I had never raced for money before, nor to improve my bargaining position with sponsors. I race to uncover the person I really am, to provide a reason for my existence other than making money and aspiring to a nice house. Rowing has given me a safe arena to work off my anger.
I had never won a major single-sculling race east of the Santa Ana Freeway. Most of my success had come in team boats, the double scull and quadruple scull. The single scull is much harder, and in 20 attempts I had beaten Tiff only twice.
I kept telling myself that I didn't need the money. Just relax. Enjoy the pleasant company of my rowing friends. But my anger was starting to take over.
A thousand meters is only half the Olympic distance, and into this head wind I figured it would take about 3� minutes to complete. A man can go through a lot of changes in 3� minutes—a raging bull might crash and burn 10 strokes before the finish line. Should I try to lead from the first stroke, I wondered, or hang back and let the others burn out? About 10 seconds before the start I made my decision: keep close to the leader and when the time was right, blow on by.
All six racers were firmly locked onto their stake boats, moored boats that serve as starting-line markers. I have always enjoyed the twilight zone right before the start when everything is quiet—library quiet. The referee's launch had stopped growling and the racers were pointed toward the finish line. From this perspective the finish looked about a mile beyond the horizon.
Through his megaphone the starter barked the international starting command: "�tes-vous pr�ts? Partez!"
I rowed carefully off the line. First 10 strokes for technique, I told myself, just like in the Olympics. Out of the corner of my eye I could tell that Greg and Kujda had jumped on it, and after a minute I chanced a look at them. They were both a length or more ahead. Tiff was even with me, and Paul and the other finalist were way back. I couldn't believe the way Kujda was sculling; maybe there was less wind in his lane. He was really flying. But anyone can hold his breath for a minute—the second minute is where the fun begins.
I took a few deep breaths as I passed the 500-meter mark and then I started to lean on it. Head down. Lean on it. Think dead lifts. Try to snap the oars with a powerful drive. Lean on it more. The gap between Kujda and myself was closing and I could hear the spectators screaming at the finish line. Greg had run out of gas and now was a length behind. So was Tiff. Kujda was still leading, but not by much. Fifteen strokes left.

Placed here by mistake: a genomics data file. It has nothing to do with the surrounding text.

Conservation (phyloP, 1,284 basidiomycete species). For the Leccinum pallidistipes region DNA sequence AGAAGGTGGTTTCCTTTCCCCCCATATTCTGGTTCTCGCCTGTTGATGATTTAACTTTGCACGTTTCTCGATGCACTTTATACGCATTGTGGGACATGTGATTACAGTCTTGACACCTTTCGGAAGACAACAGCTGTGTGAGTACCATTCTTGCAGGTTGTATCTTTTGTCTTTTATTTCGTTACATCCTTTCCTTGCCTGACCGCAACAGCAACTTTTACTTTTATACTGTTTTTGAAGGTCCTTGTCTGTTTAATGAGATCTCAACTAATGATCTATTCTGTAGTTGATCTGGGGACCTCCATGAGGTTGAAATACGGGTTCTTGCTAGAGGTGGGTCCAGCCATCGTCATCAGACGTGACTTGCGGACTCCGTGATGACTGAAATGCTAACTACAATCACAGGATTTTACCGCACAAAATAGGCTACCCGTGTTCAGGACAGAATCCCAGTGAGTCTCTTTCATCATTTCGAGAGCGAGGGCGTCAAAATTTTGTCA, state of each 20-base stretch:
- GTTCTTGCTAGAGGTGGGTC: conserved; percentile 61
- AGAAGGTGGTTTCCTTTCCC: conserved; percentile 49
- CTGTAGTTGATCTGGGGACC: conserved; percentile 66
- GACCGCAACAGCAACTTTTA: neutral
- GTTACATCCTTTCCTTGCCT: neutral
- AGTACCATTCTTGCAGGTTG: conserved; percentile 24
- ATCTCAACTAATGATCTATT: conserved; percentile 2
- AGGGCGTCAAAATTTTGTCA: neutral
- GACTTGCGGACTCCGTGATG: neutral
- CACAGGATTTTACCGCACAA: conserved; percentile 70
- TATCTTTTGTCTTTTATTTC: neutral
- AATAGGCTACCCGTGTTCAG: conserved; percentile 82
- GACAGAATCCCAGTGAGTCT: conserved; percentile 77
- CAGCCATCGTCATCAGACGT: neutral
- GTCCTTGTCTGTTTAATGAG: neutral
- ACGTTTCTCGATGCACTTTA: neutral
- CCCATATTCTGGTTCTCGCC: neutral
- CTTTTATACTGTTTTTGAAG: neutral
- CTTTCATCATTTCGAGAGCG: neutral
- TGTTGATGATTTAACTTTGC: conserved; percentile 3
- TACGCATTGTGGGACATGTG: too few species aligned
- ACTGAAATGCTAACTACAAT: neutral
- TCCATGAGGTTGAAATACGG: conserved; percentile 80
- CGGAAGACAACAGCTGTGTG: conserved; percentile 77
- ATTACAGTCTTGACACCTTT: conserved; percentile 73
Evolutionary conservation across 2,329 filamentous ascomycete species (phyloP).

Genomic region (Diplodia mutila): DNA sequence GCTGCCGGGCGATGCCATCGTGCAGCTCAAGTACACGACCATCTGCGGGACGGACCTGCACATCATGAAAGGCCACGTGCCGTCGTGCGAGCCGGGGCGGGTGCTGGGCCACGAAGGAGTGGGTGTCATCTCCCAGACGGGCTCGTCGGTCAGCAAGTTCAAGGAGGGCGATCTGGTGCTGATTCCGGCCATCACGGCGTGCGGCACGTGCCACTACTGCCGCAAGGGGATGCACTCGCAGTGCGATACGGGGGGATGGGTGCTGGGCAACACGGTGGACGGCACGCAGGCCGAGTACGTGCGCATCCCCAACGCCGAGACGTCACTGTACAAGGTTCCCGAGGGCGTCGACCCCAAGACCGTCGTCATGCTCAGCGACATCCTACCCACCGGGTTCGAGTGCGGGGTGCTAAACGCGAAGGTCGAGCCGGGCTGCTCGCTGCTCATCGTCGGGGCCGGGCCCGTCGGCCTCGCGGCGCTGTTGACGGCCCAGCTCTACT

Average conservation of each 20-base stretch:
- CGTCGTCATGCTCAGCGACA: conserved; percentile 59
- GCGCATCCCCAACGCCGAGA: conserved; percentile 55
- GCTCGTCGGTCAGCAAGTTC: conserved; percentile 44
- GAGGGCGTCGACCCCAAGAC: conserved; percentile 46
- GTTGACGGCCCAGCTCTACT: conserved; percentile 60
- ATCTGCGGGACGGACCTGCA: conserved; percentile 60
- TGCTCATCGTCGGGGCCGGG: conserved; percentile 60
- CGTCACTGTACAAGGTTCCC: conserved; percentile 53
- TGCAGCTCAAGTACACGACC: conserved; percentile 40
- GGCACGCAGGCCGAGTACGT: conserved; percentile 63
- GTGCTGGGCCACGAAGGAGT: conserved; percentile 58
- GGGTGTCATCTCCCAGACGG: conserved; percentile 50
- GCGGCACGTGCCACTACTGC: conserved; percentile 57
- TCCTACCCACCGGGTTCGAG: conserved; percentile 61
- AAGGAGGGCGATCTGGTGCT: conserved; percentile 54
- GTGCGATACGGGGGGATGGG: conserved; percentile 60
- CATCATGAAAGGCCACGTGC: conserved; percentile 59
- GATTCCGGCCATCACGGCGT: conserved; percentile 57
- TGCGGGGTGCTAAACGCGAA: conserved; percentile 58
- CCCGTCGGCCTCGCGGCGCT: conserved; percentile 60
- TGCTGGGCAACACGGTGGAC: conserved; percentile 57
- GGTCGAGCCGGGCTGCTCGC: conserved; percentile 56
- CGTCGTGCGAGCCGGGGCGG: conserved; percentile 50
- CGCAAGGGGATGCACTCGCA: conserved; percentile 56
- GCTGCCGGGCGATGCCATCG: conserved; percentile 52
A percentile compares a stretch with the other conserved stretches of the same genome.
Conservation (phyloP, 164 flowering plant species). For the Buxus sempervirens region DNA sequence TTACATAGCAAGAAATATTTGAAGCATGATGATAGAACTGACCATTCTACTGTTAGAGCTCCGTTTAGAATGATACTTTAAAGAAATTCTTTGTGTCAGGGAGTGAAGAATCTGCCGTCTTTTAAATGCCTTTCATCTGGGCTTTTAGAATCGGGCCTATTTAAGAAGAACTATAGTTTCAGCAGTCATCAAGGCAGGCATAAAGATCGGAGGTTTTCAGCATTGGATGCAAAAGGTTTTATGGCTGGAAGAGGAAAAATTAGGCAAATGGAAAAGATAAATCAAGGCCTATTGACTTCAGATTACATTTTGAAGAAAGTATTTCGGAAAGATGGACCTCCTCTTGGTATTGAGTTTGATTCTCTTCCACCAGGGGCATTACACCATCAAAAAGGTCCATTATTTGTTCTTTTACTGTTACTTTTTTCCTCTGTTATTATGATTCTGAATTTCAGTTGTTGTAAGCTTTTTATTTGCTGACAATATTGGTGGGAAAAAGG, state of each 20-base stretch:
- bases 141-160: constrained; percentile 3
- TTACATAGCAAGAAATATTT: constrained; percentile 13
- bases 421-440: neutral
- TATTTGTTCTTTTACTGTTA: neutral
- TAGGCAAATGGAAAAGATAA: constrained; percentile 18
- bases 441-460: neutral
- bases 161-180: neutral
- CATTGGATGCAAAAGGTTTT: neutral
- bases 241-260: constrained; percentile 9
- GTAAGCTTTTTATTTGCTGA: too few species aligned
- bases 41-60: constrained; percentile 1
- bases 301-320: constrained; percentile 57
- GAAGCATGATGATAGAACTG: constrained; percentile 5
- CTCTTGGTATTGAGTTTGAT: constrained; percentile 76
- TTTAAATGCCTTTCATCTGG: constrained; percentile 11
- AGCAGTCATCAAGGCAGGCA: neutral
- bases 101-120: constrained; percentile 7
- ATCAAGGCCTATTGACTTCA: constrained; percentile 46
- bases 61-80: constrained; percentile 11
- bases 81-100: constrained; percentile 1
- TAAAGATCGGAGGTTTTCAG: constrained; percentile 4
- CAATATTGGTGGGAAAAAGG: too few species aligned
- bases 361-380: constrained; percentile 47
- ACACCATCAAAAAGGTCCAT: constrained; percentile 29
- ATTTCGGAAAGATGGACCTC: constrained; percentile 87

I didn't need the money, I needed to win. Take the anger and funnel it through the oars and into the water. Make it work for me. I thought squats: 315 pounds, 15 repetitions, all the way down, head up, eyes forward, no looking around. It must have seemed to Kujda that a dozen gold bricks had been dropped into the cockpit of his boat. The thought of all that money had to weigh him down. Ten more strokes. I took it higher. My little stroke meter was off the scale—I left it at 39 strokes a minute and now it was at 44. Water was flying—it was really rough and very easy to lose an oar. That must have been what happened to Greg. He and Tiff were way back. Paul and the other finalist were probably talking about where they should eat breakfast. The fight was between Kujda and me. He needed the money. The only thing I felt was anger. Two more strokes. Head down. One more explosion. Then I heard the finish-line judge call, "One! Two!" It was that close.
A few seconds later I heard Kujda slapping the water and cursing in Polish. That told me the whole story. Someone on the finish line said to me later that I passed Kujda in the last two strokes.